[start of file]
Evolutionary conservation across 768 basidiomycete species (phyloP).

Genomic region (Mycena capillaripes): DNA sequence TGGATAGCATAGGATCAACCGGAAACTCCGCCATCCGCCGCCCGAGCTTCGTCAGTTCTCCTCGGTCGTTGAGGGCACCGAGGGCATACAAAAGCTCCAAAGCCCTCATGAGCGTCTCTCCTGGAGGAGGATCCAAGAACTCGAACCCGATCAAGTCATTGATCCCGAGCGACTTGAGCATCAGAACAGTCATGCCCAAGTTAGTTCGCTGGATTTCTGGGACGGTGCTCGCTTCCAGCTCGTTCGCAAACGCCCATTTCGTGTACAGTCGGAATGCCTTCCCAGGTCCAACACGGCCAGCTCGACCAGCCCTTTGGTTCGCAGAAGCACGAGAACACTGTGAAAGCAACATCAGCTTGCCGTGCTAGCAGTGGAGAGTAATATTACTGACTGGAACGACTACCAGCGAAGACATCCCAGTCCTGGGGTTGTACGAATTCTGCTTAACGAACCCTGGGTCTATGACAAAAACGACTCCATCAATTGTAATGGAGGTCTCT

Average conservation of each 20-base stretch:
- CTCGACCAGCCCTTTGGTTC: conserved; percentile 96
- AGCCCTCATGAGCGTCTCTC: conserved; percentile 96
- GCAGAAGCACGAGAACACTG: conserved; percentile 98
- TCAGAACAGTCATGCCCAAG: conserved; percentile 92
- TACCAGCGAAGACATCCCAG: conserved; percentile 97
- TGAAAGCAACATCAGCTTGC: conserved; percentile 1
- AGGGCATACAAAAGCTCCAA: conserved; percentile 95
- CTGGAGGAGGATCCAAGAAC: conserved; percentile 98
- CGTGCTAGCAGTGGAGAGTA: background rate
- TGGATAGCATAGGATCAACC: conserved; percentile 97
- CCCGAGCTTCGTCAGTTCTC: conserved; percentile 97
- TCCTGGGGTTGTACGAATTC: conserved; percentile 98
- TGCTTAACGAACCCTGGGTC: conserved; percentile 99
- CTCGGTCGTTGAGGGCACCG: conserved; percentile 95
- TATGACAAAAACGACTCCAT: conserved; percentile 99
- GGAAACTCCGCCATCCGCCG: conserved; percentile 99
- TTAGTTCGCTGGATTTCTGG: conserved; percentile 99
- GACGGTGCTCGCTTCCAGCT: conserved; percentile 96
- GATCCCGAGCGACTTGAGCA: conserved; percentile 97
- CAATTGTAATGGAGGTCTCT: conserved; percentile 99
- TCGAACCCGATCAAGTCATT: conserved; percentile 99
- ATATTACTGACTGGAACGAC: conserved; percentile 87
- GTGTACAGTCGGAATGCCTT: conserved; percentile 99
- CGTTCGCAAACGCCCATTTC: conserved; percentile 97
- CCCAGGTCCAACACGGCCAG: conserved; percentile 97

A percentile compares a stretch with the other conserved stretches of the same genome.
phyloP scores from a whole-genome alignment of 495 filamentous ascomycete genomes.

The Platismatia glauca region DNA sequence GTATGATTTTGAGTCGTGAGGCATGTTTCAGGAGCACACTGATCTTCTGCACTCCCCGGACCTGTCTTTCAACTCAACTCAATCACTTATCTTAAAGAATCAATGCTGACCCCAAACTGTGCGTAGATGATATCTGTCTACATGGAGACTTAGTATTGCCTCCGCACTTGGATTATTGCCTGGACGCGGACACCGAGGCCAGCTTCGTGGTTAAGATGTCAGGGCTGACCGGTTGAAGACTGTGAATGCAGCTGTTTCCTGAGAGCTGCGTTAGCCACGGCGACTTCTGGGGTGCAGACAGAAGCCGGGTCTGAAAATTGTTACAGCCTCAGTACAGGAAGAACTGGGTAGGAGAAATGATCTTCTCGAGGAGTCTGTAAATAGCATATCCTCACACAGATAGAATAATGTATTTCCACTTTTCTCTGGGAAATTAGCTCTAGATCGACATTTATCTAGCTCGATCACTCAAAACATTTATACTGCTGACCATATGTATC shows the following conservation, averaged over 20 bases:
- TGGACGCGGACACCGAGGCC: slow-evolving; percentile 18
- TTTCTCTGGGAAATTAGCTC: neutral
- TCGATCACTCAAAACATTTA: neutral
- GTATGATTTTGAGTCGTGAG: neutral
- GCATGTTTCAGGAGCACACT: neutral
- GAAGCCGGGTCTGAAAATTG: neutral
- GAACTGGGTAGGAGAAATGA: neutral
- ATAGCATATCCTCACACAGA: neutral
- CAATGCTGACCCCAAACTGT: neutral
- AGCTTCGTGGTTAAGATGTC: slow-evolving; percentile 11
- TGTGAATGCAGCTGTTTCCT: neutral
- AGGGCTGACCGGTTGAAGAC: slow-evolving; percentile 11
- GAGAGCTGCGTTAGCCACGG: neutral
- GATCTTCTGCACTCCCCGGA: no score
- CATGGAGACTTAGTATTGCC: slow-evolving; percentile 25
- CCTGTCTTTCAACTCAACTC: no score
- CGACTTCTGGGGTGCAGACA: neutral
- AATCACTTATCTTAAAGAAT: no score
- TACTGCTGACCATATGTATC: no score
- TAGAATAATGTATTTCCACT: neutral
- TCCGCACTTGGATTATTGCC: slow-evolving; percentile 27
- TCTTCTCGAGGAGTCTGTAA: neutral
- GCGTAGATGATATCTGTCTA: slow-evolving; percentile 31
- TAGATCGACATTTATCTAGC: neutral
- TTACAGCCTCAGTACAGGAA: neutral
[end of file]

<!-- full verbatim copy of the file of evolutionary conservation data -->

Evolutionary conservation across 768 basidiomycete species (phyloP).

Genomic region (Mycena capillaripes): DNA sequence TGGATAGCATAGGATCAACCGGAAACTCCGCCATCCGCCGCCCGAGCTTCGTCAGTTCTCCTCGGTCGTTGAGGGCACCGAGGGCATACAAAAGCTCCAAAGCCCTCATGAGCGTCTCTCCTGGAGGAGGATCCAAGAACTCGAACCCGATCAAGTCATTGATCCCGAGCGACTTGAGCATCAGAACAGTCATGCCCAAGTTAGTTCGCTGGATTTCTGGGACGGTGCTCGCTTCCAGCTCGTTCGCAAACGCCCATTTCGTGTACAGTCGGAATGCCTTCCCAGGTCCAACACGGCCAGCTCGACCAGCCCTTTGGTTCGCAGAAGCACGAGAACACTGTGAAAGCAACATCAGCTTGCCGTGCTAGCAGTGGAGAGTAATATTACTGACTGGAACGACTACCAGCGAAGACATCCCAGTCCTGGGGTTGTACGAATTCTGCTTAACGAACCCTGGGTCTATGACAAAAACGACTCCATCAATTGTAATGGAGGTCTCT

Average conservation of each 20-base stretch:
- CTCGACCAGCCCTTTGGTTC: conserved; percentile 96
- AGCCCTCATGAGCGTCTCTC: conserved; percentile 96
- GCAGAAGCACGAGAACACTG: conserved; percentile 98
- TCAGAACAGTCATGCCCAAG: conserved; percentile 92
- TACCAGCGAAGACATCCCAG: conserved; percentile 97
- TGAAAGCAACATCAGCTTGC: conserved; percentile 1
- AGGGCATACAAAAGCTCCAA: conserved; percentile 95
- CTGGAGGAGGATCCAAGAAC: conserved; percentile 98
- CGTGCTAGCAGTGGAGAGTA: background rate
- TGGATAGCATAGGATCAACC: conserved; percentile 97
- CCCGAGCTTCGTCAGTTCTC: conserved; percentile 97
- TCCTGGGGTTGTACGAATTC: conserved; percentile 98
- TGCTTAACGAACCCTGGGTC: conserved; percentile 99
- CTCGGTCGTTGAGGGCACCG: conserved; percentile 95
- TATGACAAAAACGACTCCAT: conserved; percentile 99
- GGAAACTCCGCCATCCGCCG: conserved; percentile 99
- TTAGTTCGCTGGATTTCTGG: conserved; percentile 99
- GACGGTGCTCGCTTCCAGCT: conserved; percentile 96
- GATCCCGAGCGACTTGAGCA: conserved; percentile 97
- CAATTGTAATGGAGGTCTCT: conserved; percentile 99
- TCGAACCCGATCAAGTCATT: conserved; percentile 99
- ATATTACTGACTGGAACGAC: conserved; percentile 87
- GTGTACAGTCGGAATGCCTT: conserved; percentile 99
- CGTTCGCAAACGCCCATTTC: conserved; percentile 97
- CCCAGGTCCAACACGGCCAG: conserved; percentile 97

A percentile compares a stretch with the other conserved stretches of the same genome.
phyloP scores from a whole-genome alignment of 495 filamentous ascomycete genomes.

The Platismatia glauca region DNA sequence GTATGATTTTGAGTCGTGAGGCATGTTTCAGGAGCACACTGATCTTCTGCACTCCCCGGACCTGTCTTTCAACTCAACTCAATCACTTATCTTAAAGAATCAATGCTGACCCCAAACTGTGCGTAGATGATATCTGTCTACATGGAGACTTAGTATTGCCTCCGCACTTGGATTATTGCCTGGACGCGGACACCGAGGCCAGCTTCGTGGTTAAGATGTCAGGGCTGACCGGTTGAAGACTGTGAATGCAGCTGTTTCCTGAGAGCTGCGTTAGCCACGGCGACTTCTGGGGTGCAGACAGAAGCCGGGTCTGAAAATTGTTACAGCCTCAGTACAGGAAGAACTGGGTAGGAGAAATGATCTTCTCGAGGAGTCTGTAAATAGCATATCCTCACACAGATAGAATAATGTATTTCCACTTTTCTCTGGGAAATTAGCTCTAGATCGACATTTATCTAGCTCGATCACTCAAAACATTTATACTGCTGACCATATGTATC shows the following conservation, averaged over 20 bases:
- TGGACGCGGACACCGAGGCC: slow-evolving; percentile 18
- TTTCTCTGGGAAATTAGCTC: neutral
- TCGATCACTCAAAACATTTA: neutral
- GTATGATTTTGAGTCGTGAG: neutral
- GCATGTTTCAGGAGCACACT: neutral
- GAAGCCGGGTCTGAAAATTG: neutral
- GAACTGGGTAGGAGAAATGA: neutral
- ATAGCATATCCTCACACAGA: neutral
- CAATGCTGACCCCAAACTGT: neutral
- AGCTTCGTGGTTAAGATGTC: slow-evolving; percentile 11
- TGTGAATGCAGCTGTTTCCT: neutral
- AGGGCTGACCGGTTGAAGAC: slow-evolving; percentile 11
- GAGAGCTGCGTTAGCCACGG: neutral
- GATCTTCTGCACTCCCCGGA: no score
- CATGGAGACTTAGTATTGCC: slow-evolving; percentile 25
- CCTGTCTTTCAACTCAACTC: no score
- CGACTTCTGGGGTGCAGACA: neutral
- AATCACTTATCTTAAAGAAT: no score
- TACTGCTGACCATATGTATC: no score
- TAGAATAATGTATTTCCACT: neutral
- TCCGCACTTGGATTATTGCC: slow-evolving; percentile 27
- TCTTCTCGAGGAGTCTGTAA: neutral
- GCGTAGATGATATCTGTCTA: slow-evolving; percentile 31
- TAGATCGACATTTATCTAGC: neutral
- TTACAGCCTCAGTACAGGAA: neutral